Plumbing fitting that is used to connect two pieces of pipe.
A cover used on pools, spas and hot tubs that rests on the lip (coping) of the pool or spa deck ‐ not a flotation cover. Used as a barrier to swimmers and bathers, and for maintenance and thermal protection.
A cover that, when placed on the water’s surface of a pool, spa or hot tub, increases the water temperature by absorption and transmission of solar radiation; reduces evaporation and prevents wine‐borne debris from entering the water.
A cover that is secured around the perimeter of a pool, spa or hot tub that provides a barrier to bathers and debris when the pool, spa or hot tub is closed for the season.
D. E. Filter
Diatomaceous Earth Filter ‐ A filter designed to use diatomaceous earth (D.E.) as the filter medium. The D.E. is added through the skimmer with the pump on, which takes the D.E. and deposits it on a grid. The D.E. then becomes the filter medium.
Those areas immediately adjacent to a pool, spa or hot tub that are specifically con‐ structed or installed for use by bathers for sitting, standing or walking.
Also called D.E. ‐ A white powder composed of fossilized skeletons of one‐celled organisms called diatoms. The skeletons are porous and have microscopic spaces. The powder is added through the skimmer with the pump on and deposits itself on a grid. The powder then becomes the filter medium.
A recreational mechanism for entering a swimming pool, consisting of a semi‐rigid board that derives its spring from a fulcrum mounted below the board and attached to the deck.
An electrochemical reaction causing a black stain normally found around metal fixtures or on the plaster. It is caused by two dissimilar metals being plumbed together or from an improper electrical grounding of pool equipment or lights. Electrolysis also means the decomposition of water and other inorganic compounds in aqueous solution by means of electricity. Chlorine generators use this principle to produce chlorine from salt in the water.
Finespun filaments of glass which are avail‐ able in a rope or mat form. When used in a process with polyester resins, catalysts and hardeners, can be formed or molded into pools, spas and related shapes.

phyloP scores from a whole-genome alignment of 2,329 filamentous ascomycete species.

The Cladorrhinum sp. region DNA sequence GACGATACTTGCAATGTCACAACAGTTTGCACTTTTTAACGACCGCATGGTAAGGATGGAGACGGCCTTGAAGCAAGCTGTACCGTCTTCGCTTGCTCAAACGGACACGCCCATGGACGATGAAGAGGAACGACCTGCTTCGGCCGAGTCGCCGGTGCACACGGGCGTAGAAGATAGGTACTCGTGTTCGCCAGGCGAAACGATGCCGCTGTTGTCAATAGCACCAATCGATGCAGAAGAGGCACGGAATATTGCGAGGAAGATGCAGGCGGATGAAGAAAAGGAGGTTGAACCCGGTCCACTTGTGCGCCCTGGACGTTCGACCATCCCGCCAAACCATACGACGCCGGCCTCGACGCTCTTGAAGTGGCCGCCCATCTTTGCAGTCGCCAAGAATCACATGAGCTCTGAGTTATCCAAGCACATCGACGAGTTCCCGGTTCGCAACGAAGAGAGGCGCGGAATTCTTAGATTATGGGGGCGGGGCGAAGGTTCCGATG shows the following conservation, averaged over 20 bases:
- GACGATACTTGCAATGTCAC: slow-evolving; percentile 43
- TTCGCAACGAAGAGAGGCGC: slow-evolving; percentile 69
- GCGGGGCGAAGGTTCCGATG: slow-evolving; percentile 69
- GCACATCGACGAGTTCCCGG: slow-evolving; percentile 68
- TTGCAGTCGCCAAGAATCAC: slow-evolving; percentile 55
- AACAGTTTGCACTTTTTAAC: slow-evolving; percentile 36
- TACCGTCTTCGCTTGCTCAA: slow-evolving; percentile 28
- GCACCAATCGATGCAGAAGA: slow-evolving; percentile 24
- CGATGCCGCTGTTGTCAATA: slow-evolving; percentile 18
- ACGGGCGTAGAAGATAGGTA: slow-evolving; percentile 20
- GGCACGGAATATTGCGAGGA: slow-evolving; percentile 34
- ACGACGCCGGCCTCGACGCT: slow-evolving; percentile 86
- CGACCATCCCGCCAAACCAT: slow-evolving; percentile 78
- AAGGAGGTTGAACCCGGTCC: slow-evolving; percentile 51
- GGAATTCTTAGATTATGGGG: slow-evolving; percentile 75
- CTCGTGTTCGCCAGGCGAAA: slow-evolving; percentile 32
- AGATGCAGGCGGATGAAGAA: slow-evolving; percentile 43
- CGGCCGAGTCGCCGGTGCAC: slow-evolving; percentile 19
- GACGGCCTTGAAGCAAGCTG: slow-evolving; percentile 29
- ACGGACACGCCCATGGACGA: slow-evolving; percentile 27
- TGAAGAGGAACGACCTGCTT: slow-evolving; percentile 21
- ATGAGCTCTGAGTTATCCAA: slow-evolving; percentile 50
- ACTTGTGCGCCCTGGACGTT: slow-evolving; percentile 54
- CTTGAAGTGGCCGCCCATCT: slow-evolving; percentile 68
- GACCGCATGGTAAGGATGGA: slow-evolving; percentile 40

A replaceable porous element made of paper or polyester used as the filter medium in cartridge filters.
The operating time between cleaning or backwashing cycles of a filter. Also the amount of time the filter has water flowing through it each day expressed in hours.
A type of filter media composed of hard, sharp silica, quartz or similar particles with proper grading for size and uniformity. The most common grade used is No. 20 in sand filters.
The rate at which the water is travelling through the filter, expressed in U.S. gallons per minute (gpm) per square foot of filter area.
The quantity of water flowing past a design‐ ated point within a specified time, such as the number of gallons flowing past a point in 1 minute ‐ abbreviated as gpm.
A froth of bubbles on the surface of the water. Usually comes from soap, oil, deo‐ dorant, hair spray, suntan oil, etc., that is shed into the water as swimmers enter.
Free Available Chlorine
Free Available Chorine ‐ The amount of free chlorine in the pool or spa water that is available to sanitize or disinfect the water. Sometimes called residual or available chlorine.
An abbreviation for gallons per minute.
The amount of calcium and magnesium dissolved in the water. "Water" or "total" hardness refers to the total magnesium and calcium dissolved in the water. Calcium hardness refers to just the calcium. Measured by a test kit and expressed as ppm. The proper range is 200 to 400 ppm.
A device located inside the heater providing for the transfer of heat from the heat source to the water. This is usually a seriew of metallic tubes with fins located just above the flames.
A fossil‐fueled, electric or solar device used to heat the water of a pool, spa or hot tub.
A spa constructed of wood with the sides and bottom formed separately and joined together by hoops, bands or rods.
The rotating member of a pump. The part of the pump that moves the water.
A fitting in the pool or spa on the water return line from the equipment that water returns to the pool. Usually the last thing on the return line.
A water‐sanitation device that uses electricity to generate metal ions, which are dispersed in the water. It works by passing a low‐voltage DC current through a set of metallic (usually copper and silver) electrodes placed in line with the circulation equipment. The copper is an algaecide, while the silver is a bactericide. Does not remove swimmer waste.
A brand name and registered trademark for a specific line of spas and whirlpools.
A structure for climbing up or down; consists of two parallel sides joined by a series of crosspieces that serve as footrests. It is used for getting in and out of the pool. A double‐access ladder straddles the pool wall of an above‐ground pool. An in‐pool ladder is located in the pool only.
The area in a pool or spa that house the underwater light.
Also called vinyl line ‐ The vinyl membrane that acts as the container to hold or contain the water.
A sodium hypochlorite solution. Usually provides 10 to 12% available chlorine; has a pH of 13 and requires that small amounts of acid be added to the pool to neutralize the high pH. Good for regular chlorination and superchlorination.